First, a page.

Taco Bell permits employees to buy a reduced-price Meal but requires them to eat the meal in the restaurant. Does that turn what would otherwise be an unpaid meal break into paid time? No, according to a recent decision from the U.S. 9th Circuit Court of Appeals (whose rulings apply to all California employers).
California law requires employers to provide meal and rest breaks to all nonexempt employees after a certain number of hours worked. Meal breaks can be unpaid so long as they are at least 30 minutes and the employer relinquishes all control over the employees during that time. If the employer retains control, the meal period is on-duty time and must be treated as time worked. In addition, California law imposes a penalty of one hour of pay for each missed meal and rest break.
Taco Bell provides compliant meal and rest breaks for its California employees. In addition, it offers reduced-price meals employees can purchase. However, if employees choose to purchase a reduced-price meal, Taco Bell requires that they eat it on the premises (to prevent them from purchasing food at a reduced price and giving it to someone else).
One Taco Bell employee filed a class action lawsuit against the company claiming, among other things, that by requiring employees to eat the reduced-price meal in the restaurant, Taco Bell had exercised control over the workers and therefore was required to pay them for that time and pay a penalty for the “missed” meal break. The trial court tossed the lawsuit, and the employee appealed to the 9th Circuit, which affirmed that the claim was properly dismissed.
The 9th Circuit began by pointing out that it was undisputed that except for the condition on eating reduced-price meals, Taco Bell’s meal and rest break policy complied with California law. Taco Bell had relieved the employees of all duties during their meal breaks and exercised no control over their activities. The employees were free to use the 30 minutes for whatever they wanted, they could go wherever they wanted, and they could buy a full-price meal and eat it anywhere they wanted. The only restriction Taco Bell imposed was that employees had to eat on the premises if they opted for a reduced-price meal. And the restaurant didn’t urge or encourage employees to use that benefit, much less pressure or coerce them to do so.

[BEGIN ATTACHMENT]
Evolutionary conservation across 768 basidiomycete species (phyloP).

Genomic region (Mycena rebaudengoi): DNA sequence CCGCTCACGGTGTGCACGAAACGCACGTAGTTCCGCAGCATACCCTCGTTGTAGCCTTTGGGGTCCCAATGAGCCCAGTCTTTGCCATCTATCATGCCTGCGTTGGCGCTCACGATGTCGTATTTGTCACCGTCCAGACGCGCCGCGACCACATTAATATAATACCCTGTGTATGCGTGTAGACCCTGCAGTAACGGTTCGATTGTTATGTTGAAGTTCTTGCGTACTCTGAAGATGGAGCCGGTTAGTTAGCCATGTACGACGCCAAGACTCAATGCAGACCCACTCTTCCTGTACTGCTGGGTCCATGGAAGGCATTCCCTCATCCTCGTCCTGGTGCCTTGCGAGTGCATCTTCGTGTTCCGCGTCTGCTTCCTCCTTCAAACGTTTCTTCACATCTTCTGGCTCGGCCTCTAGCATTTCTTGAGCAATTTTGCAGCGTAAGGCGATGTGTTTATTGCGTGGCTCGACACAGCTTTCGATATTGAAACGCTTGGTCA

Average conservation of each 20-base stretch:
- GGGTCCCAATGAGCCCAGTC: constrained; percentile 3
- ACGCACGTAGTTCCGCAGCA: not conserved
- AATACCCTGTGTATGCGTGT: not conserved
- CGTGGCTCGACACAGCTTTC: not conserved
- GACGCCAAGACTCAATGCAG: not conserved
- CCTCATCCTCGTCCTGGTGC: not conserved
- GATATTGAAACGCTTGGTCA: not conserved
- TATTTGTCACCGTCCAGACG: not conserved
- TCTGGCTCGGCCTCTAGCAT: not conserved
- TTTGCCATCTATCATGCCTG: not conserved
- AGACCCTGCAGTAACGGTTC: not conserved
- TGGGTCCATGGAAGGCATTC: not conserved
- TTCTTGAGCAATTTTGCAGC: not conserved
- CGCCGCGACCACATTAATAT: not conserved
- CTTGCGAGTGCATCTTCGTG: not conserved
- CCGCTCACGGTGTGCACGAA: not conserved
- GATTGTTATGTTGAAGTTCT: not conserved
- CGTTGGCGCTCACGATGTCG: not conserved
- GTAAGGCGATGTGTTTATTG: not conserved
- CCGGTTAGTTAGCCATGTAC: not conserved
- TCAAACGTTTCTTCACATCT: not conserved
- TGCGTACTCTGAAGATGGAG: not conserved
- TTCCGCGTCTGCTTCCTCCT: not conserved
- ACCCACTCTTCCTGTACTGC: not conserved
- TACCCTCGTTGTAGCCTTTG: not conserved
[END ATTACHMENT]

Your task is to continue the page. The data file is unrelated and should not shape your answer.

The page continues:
Thus, the Taco Bell circumstances weren’t remotely similar to the cases the employee relied on in which employees were “on call” during their breaks and subject to being called back to duty. In one of those cases, employees had to carry a device during the break so the employer could reach them. In another case, employees were forbidden from conducting any personal business while being on call.
By contrast, the 9th Circuit pointed to other California cases that distinguished between situations in which the employer required employees to ride to work in a company vehicle (in which case the travel time must be considered work time) and situations in which the employer simply made transportation available but the employees weren’t required to use it. In the latter situation, even if the employees accepted the employer’s offer to ride to work in the company’s vehicle, the travel time didn’t need to be treated as work time.
In closing, the 9th Circuit noted the perverse result of ruling in the employee’s favor: Taco Bell’s offer of a reduced meal, intended as a benefit to the employees, could simply be discontinued. Rodriguez v. Taco Bell Corp., Case No. 16-15465 (9th Circuit, July 18, 2019).
Takeaway for all Employers
Although Taco Bell prevailed—as well it should have—this decision is a reminder that California’s law on meal and rest breaks is very demanding. Other states have their own meal and rest break requirements that are also frequently the subject of employee class action lawsuits. In all those states, employers are wise to have clearly stated meal and rest break policies that make it clear that employees are required to take the breaks and ensure they are completely relieved of work duties and can use their break time as they wish. In addition, employers should take steps to be sure those policies are followed.
Mark I. Schickman is of counsel with Freeland Cooper & Foreman LLP in San Francisco and editor of California Employment Law Letter. You can reach him at 415-541-0200 or [email protected]
Cathleen S. Yonahara is an attorney with Freeland Cooper & Foreman LLP in San Francisco. She can be reached at [email protected]
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